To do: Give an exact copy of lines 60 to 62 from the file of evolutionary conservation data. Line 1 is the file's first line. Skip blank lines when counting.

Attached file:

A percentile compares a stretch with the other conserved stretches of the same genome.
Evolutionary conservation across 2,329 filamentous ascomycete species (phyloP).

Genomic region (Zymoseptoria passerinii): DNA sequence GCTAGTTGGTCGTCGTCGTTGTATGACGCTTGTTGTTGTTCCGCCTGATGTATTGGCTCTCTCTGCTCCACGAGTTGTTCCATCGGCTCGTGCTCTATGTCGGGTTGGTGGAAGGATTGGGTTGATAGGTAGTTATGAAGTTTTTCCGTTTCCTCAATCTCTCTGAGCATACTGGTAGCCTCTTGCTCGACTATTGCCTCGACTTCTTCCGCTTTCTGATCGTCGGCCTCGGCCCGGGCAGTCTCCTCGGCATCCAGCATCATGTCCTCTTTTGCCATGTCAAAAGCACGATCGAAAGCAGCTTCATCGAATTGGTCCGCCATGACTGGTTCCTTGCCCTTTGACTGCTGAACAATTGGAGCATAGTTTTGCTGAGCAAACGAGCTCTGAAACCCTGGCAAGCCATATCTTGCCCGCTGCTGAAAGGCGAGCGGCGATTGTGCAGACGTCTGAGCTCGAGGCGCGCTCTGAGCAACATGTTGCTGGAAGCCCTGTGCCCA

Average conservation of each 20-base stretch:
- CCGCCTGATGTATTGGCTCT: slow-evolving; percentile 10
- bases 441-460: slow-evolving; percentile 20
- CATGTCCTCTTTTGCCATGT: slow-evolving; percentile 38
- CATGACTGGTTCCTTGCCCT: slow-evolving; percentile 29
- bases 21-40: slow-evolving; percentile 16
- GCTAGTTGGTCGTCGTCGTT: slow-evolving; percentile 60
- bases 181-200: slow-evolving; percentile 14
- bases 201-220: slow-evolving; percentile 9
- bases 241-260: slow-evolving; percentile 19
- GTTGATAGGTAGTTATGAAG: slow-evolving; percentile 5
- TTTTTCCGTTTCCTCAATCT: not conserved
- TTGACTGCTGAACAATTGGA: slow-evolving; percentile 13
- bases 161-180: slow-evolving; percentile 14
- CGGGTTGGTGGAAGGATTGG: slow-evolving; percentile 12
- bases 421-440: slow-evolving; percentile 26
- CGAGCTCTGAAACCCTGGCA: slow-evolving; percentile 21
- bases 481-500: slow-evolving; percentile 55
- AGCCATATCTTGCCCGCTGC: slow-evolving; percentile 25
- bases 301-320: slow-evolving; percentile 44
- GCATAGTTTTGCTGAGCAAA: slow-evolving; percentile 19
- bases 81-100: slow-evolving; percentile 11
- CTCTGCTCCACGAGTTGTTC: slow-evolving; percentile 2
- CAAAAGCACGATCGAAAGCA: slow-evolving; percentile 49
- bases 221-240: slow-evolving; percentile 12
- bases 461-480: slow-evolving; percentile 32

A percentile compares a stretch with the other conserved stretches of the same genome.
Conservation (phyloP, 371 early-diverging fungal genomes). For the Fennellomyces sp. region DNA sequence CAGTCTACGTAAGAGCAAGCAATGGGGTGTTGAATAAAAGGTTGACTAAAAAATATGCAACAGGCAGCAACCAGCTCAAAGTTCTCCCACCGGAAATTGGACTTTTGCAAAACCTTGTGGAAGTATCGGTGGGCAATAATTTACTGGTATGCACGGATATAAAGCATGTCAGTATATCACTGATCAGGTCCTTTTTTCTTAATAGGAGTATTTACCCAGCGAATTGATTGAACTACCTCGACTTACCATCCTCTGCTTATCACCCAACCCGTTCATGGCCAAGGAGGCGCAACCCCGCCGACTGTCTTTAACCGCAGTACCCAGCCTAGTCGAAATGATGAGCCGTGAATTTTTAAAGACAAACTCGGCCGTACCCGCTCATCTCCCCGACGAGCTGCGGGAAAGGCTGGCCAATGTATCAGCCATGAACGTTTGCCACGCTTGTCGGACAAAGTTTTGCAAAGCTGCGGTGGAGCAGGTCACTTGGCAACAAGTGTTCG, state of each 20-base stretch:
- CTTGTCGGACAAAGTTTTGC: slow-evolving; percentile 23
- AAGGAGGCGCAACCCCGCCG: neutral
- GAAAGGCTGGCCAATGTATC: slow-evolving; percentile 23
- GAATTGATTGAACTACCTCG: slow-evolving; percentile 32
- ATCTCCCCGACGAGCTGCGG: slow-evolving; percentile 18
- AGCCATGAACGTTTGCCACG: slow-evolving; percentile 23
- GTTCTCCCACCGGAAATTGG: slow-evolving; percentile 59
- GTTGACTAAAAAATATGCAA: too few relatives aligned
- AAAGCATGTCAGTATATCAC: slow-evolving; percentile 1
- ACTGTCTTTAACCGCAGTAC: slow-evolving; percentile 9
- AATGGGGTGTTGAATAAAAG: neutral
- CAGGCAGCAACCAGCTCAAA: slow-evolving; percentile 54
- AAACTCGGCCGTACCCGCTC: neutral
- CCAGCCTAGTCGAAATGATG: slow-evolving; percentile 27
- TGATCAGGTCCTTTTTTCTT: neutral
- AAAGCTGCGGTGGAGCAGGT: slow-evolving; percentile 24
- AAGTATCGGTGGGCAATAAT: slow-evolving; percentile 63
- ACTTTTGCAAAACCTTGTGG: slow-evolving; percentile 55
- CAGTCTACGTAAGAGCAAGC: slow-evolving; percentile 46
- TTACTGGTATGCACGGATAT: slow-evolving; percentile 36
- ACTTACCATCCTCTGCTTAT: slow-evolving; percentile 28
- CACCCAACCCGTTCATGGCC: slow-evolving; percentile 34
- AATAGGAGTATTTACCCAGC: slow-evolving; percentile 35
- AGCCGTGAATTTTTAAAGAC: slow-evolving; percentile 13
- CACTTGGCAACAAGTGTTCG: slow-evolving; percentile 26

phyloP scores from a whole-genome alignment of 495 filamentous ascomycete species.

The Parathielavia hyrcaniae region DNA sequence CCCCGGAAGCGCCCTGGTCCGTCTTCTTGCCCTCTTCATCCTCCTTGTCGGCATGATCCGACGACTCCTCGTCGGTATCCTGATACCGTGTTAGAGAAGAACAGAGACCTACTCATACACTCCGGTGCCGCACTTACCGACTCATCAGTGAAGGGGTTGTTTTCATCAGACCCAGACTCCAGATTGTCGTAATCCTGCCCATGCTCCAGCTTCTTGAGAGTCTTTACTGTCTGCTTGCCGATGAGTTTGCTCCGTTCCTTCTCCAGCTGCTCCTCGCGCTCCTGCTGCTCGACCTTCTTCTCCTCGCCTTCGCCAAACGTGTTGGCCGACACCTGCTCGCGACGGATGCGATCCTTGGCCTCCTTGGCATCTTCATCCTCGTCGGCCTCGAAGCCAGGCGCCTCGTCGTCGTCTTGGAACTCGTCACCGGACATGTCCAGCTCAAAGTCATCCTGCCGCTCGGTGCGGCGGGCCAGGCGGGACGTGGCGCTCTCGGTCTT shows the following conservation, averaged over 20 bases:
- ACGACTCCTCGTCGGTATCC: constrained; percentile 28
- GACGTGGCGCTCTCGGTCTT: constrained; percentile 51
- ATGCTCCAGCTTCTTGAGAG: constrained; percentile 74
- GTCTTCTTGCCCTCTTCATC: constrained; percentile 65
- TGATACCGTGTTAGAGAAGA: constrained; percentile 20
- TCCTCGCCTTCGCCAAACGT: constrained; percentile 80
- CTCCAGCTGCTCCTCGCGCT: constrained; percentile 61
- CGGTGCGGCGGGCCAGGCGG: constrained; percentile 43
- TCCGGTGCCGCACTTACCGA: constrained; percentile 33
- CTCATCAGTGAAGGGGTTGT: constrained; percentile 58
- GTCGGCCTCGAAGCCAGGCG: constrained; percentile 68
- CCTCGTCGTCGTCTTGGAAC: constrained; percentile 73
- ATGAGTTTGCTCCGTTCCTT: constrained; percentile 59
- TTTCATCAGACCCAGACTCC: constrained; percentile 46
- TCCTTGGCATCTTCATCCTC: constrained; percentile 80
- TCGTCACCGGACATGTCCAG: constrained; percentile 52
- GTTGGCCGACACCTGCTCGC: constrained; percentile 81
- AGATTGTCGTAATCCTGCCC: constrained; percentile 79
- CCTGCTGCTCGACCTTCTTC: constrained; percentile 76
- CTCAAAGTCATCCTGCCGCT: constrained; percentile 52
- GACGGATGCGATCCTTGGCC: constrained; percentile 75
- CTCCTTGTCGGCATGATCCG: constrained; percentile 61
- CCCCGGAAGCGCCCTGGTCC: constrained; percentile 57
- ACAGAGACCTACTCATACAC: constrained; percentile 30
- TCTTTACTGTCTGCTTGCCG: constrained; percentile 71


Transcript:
- GACGTGGCGCTCTCGGTCTT: constrained; percentile 51
- ATGCTCCAGCTTCTTGAGAG: constrained; percentile 74
- GTCTTCTTGCCCTCTTCATC: constrained; percentile 65